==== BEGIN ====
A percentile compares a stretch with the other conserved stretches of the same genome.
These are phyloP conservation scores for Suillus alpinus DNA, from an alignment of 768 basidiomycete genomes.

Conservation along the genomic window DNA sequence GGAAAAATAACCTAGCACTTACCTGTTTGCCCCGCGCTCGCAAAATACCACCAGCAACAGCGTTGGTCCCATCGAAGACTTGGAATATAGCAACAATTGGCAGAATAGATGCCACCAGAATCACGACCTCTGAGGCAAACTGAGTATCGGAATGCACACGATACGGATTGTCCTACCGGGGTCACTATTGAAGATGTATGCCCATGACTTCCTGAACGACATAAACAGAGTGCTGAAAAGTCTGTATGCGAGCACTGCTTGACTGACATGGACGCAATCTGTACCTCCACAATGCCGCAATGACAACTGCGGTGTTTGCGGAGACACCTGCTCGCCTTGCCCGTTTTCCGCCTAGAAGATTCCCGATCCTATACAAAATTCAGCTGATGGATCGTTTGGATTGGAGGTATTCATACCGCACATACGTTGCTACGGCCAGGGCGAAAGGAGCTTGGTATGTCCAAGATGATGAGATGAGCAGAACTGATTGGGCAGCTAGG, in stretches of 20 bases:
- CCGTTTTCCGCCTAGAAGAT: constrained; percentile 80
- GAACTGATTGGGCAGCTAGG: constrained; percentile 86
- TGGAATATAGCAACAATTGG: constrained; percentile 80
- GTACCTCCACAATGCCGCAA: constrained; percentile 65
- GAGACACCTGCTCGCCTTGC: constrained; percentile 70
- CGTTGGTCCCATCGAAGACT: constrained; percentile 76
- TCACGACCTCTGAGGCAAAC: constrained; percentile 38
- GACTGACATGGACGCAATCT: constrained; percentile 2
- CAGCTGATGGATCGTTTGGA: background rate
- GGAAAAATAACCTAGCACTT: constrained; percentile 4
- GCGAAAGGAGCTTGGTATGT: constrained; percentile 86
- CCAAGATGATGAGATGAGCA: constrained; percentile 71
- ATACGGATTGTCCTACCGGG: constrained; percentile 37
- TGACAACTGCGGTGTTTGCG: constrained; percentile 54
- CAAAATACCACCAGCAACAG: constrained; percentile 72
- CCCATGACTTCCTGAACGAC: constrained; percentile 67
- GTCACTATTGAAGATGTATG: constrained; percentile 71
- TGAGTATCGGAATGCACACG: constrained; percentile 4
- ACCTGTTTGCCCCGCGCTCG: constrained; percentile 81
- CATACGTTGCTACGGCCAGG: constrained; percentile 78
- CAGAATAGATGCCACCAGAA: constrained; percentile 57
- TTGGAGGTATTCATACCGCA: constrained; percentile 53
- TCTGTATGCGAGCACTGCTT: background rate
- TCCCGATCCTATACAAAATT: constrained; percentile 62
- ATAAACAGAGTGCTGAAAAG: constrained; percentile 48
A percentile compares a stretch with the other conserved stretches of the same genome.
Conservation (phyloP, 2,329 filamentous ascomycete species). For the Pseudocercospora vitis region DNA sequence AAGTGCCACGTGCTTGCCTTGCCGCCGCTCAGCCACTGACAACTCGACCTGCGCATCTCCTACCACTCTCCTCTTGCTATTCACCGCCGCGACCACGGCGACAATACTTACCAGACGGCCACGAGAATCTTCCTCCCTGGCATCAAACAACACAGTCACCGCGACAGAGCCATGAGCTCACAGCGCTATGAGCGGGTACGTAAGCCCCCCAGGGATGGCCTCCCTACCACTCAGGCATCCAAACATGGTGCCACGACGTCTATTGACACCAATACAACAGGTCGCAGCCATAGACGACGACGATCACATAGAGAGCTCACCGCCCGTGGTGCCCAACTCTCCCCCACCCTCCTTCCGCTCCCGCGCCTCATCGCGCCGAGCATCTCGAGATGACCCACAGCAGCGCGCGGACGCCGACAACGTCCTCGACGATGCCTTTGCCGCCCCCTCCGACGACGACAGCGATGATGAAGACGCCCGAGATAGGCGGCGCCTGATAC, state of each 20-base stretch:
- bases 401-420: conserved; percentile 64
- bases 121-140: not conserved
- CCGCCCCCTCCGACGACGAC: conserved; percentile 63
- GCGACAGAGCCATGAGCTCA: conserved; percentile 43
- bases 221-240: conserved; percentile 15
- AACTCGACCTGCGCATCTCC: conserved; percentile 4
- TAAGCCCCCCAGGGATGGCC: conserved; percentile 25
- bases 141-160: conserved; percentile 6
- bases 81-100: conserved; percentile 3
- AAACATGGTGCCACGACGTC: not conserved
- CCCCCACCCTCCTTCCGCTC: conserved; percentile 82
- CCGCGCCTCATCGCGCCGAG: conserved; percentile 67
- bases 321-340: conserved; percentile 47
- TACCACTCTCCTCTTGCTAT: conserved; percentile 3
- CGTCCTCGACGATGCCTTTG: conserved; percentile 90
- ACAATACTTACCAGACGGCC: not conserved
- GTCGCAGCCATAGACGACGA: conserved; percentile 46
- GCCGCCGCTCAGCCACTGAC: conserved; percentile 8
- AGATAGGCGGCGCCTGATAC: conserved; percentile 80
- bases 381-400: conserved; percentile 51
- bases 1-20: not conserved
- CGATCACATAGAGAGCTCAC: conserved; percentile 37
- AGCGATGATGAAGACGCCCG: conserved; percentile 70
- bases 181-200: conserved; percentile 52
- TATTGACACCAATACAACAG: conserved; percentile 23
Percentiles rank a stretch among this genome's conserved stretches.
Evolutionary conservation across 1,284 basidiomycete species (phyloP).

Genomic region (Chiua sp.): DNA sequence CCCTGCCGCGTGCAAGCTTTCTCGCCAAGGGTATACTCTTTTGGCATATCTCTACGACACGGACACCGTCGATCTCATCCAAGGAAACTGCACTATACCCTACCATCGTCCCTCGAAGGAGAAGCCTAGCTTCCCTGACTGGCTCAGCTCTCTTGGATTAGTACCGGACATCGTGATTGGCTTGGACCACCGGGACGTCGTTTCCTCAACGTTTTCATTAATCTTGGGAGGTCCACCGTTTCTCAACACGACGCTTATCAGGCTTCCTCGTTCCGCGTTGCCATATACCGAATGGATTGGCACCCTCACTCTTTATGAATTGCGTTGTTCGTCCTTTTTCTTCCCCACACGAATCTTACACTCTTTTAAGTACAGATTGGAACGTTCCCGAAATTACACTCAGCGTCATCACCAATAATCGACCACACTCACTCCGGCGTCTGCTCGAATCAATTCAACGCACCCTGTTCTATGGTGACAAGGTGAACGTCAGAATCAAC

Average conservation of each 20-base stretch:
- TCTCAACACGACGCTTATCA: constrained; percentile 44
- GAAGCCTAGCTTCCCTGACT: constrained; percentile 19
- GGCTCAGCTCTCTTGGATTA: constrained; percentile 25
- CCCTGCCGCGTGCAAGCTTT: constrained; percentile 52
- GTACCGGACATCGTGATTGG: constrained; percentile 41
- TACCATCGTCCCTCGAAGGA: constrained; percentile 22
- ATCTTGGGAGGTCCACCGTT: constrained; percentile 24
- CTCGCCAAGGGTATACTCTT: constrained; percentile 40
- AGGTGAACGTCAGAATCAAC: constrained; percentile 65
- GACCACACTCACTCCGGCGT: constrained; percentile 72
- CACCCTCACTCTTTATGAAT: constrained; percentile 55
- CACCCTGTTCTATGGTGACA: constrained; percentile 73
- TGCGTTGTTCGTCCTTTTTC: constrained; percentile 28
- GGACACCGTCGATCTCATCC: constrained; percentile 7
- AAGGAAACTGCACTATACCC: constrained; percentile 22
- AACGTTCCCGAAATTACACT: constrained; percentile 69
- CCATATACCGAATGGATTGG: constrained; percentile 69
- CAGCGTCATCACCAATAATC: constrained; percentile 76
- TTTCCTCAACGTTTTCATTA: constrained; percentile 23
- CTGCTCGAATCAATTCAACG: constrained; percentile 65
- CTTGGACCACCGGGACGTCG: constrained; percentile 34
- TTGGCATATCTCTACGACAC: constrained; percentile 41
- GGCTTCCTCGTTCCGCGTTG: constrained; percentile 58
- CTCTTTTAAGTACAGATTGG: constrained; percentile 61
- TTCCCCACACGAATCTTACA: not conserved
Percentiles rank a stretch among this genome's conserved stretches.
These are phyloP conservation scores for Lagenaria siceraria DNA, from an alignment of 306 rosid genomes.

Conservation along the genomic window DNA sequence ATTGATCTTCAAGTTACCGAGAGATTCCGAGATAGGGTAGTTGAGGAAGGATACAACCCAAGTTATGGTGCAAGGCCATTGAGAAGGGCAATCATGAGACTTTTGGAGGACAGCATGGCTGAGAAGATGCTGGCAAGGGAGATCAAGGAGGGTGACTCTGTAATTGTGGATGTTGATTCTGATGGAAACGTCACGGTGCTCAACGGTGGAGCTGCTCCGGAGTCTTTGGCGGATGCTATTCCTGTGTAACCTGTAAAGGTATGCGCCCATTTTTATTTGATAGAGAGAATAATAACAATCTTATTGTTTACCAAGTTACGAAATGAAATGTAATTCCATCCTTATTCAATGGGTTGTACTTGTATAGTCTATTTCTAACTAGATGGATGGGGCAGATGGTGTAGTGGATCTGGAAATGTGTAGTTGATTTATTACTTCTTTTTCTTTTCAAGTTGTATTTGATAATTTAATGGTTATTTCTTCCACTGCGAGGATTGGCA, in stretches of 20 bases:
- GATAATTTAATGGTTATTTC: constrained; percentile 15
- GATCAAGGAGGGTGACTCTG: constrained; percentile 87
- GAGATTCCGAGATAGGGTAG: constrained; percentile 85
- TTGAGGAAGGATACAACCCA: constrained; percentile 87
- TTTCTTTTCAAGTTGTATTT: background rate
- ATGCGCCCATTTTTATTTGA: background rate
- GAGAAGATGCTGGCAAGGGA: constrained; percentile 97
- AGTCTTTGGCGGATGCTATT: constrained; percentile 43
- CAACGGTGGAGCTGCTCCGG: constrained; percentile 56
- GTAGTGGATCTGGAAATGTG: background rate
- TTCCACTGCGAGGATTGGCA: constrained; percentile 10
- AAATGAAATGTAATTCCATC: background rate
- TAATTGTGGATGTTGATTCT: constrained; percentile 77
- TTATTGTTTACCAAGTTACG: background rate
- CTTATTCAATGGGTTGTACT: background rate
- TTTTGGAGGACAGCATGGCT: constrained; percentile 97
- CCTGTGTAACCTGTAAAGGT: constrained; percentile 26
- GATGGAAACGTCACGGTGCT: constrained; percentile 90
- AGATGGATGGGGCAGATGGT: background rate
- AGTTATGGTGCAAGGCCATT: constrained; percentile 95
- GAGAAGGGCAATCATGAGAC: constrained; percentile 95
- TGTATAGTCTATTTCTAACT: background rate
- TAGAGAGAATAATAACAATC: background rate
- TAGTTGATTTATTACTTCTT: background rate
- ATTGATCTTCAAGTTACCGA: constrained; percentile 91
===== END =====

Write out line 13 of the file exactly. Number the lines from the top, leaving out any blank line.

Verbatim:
- GGAAAAATAACCTAGCACTT: constrained; percentile 4